“In my culture, I was expected to stay at home,” Mendoza said. Balancing the demands of being a wife and mother with the responsibilities of being a business owner was not easy, especially in the beginning.
Mendoza discussed how she explained her aspirations for the business with her family members and together, they arranged schedules to ensure that her children received care and quality time with all of them and that her business thrived.
Esquivez described how, during her undergraduate years at Stan State, she accessed multiple resources offered by the university which allowed her to network with professionals and become familiar with business practices. After graduating, she also utilized the program Opportunity Stanislaus in Modesto, California.
Norwood encouraged all potential business owners to participate in local entrepreneurship competitions. Competitions such as Angel Investors, Pitch Your Business, and the Valley Apprentice were extremely valuable to Norwood as she made important connections and even found job opportunities. She found the information for these competitions primarily through newspapers such as the Modesto Bee and the Turlock Journal.
According to Norwood, “It takes a long time to know the industry.” It is important to remain active in local events and learn through experience. “You never know where they [entrepreneurship competitions] are going to lead,” Norwood asserted.
The speakers also discussed two other vital resources for current and aspiring entrepreneurs: yourself and other business leaders.
Esquivez stressed the importance of self-development. She urged attendees to read, read, read and read some more. Becoming well-versed in leadership skills and in the industry you are trying to enter will minimize obstacles and promote success.
“Our limiting beliefs have to stop at a certain point,” Esquivez argued. There is always more information to be gained and new opportunities to take advantage of. Overcoming self-doubt and increasing knowledge can help females in particular enter and thrive in typically male-dominated industries.
Marshall, who has spent her entire career journey in the tech industry, is familiar with being the only female in a workplace full of men. Already passionate about mentoring others, Marshall found that she could use her own expertise to support other women.
Event moderator Karlha Davis explained how this mentorship of others can seem intimidating, even detrimental to one’s own success. In business, especially when starting young, “There’s insecurities and a lack of confidence,” Davis said.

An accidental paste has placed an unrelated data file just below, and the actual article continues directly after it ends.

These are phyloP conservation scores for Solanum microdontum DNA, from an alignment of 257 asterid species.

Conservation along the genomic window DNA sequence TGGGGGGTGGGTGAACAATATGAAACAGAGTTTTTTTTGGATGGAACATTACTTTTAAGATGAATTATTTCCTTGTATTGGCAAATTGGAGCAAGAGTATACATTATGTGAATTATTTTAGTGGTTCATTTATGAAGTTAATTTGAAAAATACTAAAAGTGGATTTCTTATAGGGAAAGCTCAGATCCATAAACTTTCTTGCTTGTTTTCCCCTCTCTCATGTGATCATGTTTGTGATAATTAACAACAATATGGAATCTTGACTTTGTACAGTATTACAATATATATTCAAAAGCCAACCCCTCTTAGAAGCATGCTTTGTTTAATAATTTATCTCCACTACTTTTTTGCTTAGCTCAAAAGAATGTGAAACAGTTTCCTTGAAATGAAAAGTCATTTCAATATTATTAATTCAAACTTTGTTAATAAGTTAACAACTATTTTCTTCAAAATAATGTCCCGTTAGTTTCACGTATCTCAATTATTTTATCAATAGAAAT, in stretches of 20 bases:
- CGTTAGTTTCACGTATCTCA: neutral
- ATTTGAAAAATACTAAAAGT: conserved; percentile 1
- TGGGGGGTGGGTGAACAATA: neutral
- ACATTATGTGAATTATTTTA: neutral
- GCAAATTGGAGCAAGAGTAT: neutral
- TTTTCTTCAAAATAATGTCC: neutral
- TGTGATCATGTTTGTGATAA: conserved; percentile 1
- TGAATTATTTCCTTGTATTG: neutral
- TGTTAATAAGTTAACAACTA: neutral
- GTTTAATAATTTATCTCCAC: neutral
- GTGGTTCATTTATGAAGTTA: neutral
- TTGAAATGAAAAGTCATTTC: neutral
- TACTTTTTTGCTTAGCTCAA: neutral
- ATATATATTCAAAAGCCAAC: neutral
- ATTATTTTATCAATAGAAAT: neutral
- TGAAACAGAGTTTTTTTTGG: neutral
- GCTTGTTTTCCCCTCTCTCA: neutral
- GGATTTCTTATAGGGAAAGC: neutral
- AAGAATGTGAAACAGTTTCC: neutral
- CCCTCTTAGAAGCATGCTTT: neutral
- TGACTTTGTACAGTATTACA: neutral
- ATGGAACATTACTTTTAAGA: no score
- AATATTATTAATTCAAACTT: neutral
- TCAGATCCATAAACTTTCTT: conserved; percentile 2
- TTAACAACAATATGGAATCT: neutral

Due to the competitive nature of business, it may strike some as counterintuitive to share their own expertise. This might be especially true for women entering a male-dominated field.
However, all of the forum’s speakers agree that it is imperative for your own success and for the benefit of your consumers and clients to impart and receive knowledge from other female business leaders.
Norwood claimed, “One thing I love about being a woman… I feel like we have a special way of connecting. We bring something more unique to the table as far as communication.” This ability, according to Norwood, allows women to be authentic and invaluable business leaders and entrepreneurs.
“We all want to support our families, and we all want to succeed,” Norwood concluded. The best way to do that is to share your own wealth of knowledge and to seek help from others.
Cox stated, “You can have it all, but you can’t have it all everyday.” While owning and operating a business, sacrifices have to be made and that’s okay. Relying on one’s team is a necessary part of being a successful entrepreneur.
The forum closed with discussions concerning the pandemic’s effect on business leaders and advice for those hesitant to launch their own business ideas during this time.
“Crisis breeds innovation,” Cox said. In 2009, while the U.S. was in the midst of a recession, Cox faced many challenges as a business owner. However, she maintained it was that season of hardship that prepared her for the challenges brought about by the COVID-19 pandemic.
It was during the recession that new business ideas, which would be successful and powerful in the future, were formulated and eventually founded.
“What will come in the next five years is brewing now,” Cox said. For those unsure whether or not to begin sending their business plans into action, Cox contended, “Now is for sure the right time.”
Stan State’s Annual Women’s Leadership Forum was founded by former dean of the College of Business Administration, Dr. Linda Nowak and is held every March. It is now led by current dean Dr. Tomas Gomez-Arias.